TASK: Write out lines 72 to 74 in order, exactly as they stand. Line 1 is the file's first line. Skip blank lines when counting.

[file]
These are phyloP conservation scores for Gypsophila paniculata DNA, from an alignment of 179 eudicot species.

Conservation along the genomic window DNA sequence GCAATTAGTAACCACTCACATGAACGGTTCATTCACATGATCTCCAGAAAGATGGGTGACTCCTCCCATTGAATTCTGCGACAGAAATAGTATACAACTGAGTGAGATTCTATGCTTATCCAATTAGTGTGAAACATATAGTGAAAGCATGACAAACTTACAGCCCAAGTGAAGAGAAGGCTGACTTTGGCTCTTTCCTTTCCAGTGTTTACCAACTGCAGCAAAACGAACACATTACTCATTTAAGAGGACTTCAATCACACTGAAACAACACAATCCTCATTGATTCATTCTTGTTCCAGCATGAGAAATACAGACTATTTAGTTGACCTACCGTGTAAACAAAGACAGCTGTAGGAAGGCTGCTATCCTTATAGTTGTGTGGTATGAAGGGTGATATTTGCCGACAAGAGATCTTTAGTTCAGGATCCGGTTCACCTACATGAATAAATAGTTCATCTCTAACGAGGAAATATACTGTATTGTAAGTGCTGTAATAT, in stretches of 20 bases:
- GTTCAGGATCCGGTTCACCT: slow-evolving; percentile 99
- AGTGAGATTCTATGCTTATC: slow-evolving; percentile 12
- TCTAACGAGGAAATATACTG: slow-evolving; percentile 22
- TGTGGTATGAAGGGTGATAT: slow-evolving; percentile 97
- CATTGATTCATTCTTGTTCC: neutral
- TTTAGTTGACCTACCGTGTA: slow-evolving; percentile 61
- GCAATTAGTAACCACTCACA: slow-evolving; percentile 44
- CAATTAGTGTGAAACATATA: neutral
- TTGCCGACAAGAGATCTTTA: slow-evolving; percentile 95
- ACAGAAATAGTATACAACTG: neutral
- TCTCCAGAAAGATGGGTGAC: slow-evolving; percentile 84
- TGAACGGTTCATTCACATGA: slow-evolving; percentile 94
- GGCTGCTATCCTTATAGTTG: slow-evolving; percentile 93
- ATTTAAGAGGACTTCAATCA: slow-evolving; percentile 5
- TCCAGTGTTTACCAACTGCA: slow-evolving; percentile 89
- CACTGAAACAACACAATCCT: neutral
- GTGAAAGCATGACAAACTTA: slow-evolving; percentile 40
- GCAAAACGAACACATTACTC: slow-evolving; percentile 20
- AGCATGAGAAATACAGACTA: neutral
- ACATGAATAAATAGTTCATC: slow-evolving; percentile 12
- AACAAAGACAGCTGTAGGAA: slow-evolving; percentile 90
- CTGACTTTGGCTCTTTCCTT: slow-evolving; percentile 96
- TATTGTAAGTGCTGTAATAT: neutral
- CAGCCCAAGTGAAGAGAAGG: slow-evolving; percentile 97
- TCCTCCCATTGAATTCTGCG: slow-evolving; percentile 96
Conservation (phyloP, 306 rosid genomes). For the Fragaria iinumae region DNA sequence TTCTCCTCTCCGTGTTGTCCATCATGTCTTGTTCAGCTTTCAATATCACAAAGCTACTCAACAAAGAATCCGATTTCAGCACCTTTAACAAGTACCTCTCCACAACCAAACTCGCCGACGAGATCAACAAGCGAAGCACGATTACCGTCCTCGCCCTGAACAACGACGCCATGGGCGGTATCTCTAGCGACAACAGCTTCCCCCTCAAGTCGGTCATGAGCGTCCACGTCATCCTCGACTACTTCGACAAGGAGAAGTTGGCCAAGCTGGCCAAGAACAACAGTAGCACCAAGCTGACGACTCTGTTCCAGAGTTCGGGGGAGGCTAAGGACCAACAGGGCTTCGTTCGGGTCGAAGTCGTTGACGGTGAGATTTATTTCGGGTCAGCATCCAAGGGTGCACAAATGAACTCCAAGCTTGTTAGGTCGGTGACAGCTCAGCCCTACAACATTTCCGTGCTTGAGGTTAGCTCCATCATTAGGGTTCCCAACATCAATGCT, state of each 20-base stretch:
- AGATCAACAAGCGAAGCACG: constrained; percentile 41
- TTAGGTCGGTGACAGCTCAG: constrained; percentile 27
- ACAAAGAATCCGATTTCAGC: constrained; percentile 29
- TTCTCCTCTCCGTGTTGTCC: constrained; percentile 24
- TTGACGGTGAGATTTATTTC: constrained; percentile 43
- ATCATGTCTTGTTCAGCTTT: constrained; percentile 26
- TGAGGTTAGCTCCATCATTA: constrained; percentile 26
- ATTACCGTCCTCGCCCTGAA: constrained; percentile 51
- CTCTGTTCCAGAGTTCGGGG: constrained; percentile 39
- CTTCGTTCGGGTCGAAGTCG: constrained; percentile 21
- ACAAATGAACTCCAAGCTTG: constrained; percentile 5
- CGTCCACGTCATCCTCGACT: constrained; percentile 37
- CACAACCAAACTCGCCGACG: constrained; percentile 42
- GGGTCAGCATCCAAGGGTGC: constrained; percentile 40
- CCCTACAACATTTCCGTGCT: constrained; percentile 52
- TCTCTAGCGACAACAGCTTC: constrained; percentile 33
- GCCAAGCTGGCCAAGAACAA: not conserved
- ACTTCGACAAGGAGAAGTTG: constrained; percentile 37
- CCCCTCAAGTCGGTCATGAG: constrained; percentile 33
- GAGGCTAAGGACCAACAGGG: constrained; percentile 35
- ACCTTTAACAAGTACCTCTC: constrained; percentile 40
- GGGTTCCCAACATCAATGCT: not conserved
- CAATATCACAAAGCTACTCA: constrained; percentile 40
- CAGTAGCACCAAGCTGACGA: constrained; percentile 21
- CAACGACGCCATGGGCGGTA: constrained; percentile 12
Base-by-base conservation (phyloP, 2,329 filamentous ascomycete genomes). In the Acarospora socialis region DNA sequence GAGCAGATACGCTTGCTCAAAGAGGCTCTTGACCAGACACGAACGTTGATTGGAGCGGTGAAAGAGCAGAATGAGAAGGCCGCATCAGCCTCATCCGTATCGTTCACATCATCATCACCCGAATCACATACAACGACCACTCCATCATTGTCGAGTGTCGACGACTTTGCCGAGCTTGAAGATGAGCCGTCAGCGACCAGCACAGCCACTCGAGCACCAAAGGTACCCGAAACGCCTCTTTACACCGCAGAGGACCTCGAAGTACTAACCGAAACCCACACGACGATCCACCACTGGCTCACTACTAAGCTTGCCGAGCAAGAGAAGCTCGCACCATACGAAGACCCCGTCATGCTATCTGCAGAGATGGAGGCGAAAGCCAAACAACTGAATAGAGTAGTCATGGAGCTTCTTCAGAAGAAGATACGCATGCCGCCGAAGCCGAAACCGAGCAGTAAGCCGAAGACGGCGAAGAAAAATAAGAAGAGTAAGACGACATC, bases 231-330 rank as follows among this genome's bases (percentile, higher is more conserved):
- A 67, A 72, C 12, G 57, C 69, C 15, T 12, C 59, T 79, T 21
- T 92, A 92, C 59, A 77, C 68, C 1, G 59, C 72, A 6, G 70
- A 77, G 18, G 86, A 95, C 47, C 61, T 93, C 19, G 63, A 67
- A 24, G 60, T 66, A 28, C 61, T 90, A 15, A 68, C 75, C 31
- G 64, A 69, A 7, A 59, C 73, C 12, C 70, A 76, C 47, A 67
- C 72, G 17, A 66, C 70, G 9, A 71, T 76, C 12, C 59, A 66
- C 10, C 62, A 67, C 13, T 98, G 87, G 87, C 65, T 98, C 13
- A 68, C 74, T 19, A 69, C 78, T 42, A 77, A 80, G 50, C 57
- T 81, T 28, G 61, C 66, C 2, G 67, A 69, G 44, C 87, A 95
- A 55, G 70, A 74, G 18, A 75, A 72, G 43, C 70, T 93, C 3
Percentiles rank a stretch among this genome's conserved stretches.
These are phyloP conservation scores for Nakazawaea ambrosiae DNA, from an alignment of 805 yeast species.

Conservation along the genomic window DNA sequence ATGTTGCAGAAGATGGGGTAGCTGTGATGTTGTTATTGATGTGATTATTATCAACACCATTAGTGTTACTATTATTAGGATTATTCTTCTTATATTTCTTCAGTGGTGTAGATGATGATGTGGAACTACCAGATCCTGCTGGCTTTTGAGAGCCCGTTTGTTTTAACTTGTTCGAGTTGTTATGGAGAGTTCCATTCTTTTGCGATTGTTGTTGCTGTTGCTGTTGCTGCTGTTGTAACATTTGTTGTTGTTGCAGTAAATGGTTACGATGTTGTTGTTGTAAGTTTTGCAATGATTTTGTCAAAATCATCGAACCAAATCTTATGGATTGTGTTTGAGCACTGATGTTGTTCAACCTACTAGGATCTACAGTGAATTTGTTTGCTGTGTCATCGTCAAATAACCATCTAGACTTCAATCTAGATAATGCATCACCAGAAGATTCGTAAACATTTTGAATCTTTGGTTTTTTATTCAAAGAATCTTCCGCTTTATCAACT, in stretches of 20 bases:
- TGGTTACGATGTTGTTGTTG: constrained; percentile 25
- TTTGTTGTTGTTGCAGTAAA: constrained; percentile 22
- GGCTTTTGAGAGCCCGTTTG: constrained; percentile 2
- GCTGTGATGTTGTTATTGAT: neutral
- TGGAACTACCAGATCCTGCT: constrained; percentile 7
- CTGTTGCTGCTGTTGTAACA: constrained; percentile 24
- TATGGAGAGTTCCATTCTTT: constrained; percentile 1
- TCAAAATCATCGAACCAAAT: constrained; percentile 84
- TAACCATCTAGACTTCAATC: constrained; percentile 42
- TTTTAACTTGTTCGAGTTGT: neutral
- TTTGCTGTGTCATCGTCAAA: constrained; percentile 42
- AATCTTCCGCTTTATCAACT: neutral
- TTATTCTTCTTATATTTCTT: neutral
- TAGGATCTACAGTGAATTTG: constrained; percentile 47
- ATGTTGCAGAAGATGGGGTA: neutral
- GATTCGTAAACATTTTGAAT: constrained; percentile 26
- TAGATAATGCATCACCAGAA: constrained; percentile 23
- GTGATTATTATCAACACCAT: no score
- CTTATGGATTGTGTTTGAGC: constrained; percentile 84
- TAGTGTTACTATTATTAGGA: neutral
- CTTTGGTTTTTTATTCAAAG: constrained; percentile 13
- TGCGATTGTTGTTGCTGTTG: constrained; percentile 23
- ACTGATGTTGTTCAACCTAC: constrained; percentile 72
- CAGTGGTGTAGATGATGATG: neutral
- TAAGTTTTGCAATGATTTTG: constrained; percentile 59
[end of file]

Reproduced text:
- TGGAACTACCAGATCCTGCT: constrained; percentile 7
- CTGTTGCTGCTGTTGTAACA: constrained; percentile 24
- TATGGAGAGTTCCATTCTTT: constrained; percentile 1